Non-Compete/Non-Solicit/Theft of Trade Secrets
  • In 2018, he represented an out-of-state employee who had just been sued in Houston for allegedly stealing trade secrets. In just three weeks he managed to convince the former employer that the lawsuit was factually meritless and to dismiss it outright.
  • In 2014, he represented an employee accused of violating an agreement not to solicit former employees. After successfully obtaining summary judgment on grounds that the agreement was overly broad (and therefore unenforceable as written), the trial court entered an order reforming the agreement but awarding no damages or attorney’s fees. The case settled shortly thereafter.
  • In 2013, he represented an employee accused of breaching a multi-year non-compete agreement. After Mr. Golub took a single deposition of the employer, the parties agreed to an injunction narrowing the non-compete obligation to just nine months
  • In 2008, he defended the former executive of a Beaumont-based manufacturer who was sued in Beaumont in supposed violation of a non-compete agreement and for allegedly misappropriating trade secrets. The firm successfully moved the court to transfer the case to Wisconsin, where the client’s new employer was based. The case then settled after it was transferred to that more favorable forum.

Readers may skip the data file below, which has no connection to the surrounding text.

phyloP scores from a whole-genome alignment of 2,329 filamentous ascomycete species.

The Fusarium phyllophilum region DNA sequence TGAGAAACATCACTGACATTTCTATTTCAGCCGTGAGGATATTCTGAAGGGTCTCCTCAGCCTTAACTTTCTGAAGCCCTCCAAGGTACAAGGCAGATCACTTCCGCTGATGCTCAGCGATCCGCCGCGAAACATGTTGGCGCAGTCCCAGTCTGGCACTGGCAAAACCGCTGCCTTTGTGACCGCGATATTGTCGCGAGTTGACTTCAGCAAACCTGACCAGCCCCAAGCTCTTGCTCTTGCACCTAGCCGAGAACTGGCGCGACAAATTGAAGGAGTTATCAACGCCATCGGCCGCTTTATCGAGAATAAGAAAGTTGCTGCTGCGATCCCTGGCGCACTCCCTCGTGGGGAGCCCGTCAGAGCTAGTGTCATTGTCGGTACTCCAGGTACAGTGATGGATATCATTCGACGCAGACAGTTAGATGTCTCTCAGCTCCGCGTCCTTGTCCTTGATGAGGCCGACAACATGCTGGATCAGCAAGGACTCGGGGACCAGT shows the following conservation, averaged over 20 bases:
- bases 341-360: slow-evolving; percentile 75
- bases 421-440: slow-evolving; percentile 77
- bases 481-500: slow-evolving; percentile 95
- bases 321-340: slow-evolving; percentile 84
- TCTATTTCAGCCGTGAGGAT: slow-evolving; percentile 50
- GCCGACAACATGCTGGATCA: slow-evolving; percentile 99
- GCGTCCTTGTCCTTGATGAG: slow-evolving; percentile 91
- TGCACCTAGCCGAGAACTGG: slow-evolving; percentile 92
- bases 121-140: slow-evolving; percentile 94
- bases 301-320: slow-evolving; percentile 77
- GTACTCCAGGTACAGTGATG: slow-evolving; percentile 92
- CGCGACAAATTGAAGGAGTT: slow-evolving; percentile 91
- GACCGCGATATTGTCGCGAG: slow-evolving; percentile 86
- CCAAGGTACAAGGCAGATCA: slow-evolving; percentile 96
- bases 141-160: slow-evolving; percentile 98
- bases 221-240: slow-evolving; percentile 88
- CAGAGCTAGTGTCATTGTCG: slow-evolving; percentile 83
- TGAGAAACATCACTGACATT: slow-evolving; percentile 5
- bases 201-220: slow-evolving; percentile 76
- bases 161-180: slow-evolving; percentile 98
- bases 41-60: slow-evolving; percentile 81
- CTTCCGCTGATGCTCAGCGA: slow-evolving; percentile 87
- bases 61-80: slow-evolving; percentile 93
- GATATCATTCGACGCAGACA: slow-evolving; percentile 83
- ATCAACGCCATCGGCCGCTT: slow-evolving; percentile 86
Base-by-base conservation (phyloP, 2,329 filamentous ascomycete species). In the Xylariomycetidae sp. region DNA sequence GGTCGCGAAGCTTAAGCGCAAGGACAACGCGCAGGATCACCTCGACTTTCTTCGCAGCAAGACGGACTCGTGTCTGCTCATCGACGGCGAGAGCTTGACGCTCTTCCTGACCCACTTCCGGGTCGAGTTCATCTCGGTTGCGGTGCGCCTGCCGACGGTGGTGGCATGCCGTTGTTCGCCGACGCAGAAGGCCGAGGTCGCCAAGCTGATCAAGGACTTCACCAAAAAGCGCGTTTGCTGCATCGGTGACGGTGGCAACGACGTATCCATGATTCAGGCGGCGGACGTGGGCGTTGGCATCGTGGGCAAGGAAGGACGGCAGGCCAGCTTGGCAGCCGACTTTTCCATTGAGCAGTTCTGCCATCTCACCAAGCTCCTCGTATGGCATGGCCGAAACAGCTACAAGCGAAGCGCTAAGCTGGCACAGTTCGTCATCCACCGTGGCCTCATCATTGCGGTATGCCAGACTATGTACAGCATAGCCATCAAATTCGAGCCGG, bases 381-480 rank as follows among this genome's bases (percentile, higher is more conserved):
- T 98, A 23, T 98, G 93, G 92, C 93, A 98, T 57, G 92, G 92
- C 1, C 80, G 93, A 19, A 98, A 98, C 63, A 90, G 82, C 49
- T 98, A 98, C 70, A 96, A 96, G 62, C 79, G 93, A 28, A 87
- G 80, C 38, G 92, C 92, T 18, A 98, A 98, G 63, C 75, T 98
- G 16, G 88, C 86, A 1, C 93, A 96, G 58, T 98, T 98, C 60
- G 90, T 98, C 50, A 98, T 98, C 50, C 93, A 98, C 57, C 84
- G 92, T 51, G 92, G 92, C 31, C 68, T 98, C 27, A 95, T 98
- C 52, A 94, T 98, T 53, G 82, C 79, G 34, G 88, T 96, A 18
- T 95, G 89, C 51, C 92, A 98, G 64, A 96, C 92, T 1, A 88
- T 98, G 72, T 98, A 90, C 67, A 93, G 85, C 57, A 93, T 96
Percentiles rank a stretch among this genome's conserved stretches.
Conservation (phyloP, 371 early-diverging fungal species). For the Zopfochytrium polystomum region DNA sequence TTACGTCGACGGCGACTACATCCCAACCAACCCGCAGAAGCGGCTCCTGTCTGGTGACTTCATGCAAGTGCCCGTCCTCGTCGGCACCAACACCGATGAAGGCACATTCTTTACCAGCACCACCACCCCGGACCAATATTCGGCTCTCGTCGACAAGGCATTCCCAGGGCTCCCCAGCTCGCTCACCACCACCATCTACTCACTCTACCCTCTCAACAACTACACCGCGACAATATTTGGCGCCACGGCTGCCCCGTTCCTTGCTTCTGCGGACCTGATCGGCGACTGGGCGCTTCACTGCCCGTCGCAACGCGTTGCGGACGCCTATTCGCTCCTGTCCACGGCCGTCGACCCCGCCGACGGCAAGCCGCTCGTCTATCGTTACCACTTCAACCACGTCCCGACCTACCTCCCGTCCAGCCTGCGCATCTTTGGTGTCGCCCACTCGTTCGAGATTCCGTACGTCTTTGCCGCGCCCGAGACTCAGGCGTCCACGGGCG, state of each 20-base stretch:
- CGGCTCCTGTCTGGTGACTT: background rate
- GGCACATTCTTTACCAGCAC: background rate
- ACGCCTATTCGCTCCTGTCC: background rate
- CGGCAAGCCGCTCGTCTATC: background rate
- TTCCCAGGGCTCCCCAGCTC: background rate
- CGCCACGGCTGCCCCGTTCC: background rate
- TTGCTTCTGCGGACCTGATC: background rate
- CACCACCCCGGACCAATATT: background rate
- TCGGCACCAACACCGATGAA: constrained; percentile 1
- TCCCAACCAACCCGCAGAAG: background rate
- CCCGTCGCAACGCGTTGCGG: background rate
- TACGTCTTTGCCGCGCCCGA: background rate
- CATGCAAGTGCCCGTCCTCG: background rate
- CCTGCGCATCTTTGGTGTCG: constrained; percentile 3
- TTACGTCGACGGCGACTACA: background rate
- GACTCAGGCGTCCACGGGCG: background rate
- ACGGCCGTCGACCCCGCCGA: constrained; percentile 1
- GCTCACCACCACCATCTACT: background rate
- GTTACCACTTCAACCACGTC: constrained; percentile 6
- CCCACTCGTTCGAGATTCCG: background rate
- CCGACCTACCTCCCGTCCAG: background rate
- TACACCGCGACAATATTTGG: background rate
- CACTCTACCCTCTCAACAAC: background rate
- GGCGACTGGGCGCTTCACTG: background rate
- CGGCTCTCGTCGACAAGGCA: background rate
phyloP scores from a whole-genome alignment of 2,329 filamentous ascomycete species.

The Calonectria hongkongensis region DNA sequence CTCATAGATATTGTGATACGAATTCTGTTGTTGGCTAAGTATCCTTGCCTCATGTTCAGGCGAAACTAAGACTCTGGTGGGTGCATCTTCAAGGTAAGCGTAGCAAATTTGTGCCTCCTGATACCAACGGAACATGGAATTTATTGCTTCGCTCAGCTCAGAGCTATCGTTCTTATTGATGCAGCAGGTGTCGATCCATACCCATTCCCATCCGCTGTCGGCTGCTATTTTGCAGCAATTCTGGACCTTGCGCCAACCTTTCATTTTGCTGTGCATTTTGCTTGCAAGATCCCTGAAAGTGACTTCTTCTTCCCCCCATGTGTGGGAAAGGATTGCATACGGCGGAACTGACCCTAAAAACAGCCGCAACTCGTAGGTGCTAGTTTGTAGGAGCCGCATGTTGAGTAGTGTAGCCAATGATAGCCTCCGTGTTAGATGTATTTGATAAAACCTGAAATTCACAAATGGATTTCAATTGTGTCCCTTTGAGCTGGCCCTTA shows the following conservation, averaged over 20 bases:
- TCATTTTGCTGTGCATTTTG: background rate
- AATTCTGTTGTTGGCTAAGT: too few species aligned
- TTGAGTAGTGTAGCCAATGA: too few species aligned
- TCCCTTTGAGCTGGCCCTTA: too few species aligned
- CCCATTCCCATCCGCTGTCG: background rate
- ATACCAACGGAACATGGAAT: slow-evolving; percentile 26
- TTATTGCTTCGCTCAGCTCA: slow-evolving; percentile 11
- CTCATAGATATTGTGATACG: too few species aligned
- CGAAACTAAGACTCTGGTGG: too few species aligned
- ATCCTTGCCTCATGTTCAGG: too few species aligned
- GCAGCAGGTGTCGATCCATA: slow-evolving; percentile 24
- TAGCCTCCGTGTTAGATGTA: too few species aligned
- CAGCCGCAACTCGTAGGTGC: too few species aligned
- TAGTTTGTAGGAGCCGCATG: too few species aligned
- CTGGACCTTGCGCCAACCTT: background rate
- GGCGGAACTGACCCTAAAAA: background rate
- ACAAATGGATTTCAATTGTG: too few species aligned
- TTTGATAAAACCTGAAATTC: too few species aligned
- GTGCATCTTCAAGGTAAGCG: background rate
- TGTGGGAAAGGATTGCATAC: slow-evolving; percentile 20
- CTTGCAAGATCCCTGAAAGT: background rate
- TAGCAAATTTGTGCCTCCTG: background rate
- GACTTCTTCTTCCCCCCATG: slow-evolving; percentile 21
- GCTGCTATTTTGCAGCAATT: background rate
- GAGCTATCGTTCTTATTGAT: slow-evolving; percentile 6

Employee Benefits
  • In 2018, he represented a widow whose survivor pension benefits had been cut off by her husband’s former employer. The pension payments were restored following a single letter from Mr. Golub.
  • In 2015, he represented a former corporate executive who had suffered a series of debilitating strokes but had been denied benefits under his employer-provided disability insurance policy. Mr. Golub successfully represented the client in litigation and obtained a substantial settlement for the client.
  • From 2009-2011, he successful defended a Continental Airlines pilot and his wife being sued by Continental Airlines to return pension funds that had been disbursed upon their divorce, prior to their eventual reconciliation and re-marriage. They were two of fourteen defendants being sued on similar legal theories. Based upon arguments he developed, the trial judge dismissed all ERISA-based claims against the defendants, which the Fifth Circuit Court of Appeals subsequently affirmed.
  • In 2010, he represented a former manager at a major corporation who had suffered cognitive impairments – commonly called in the medical literature as ‘chemo brain’ – following treatment for breast cancer. After her disability insurer denied benefits, Mr. Golub wrote a lengthy appeal letter on the client’s behalf. The insurer then reversed its decision.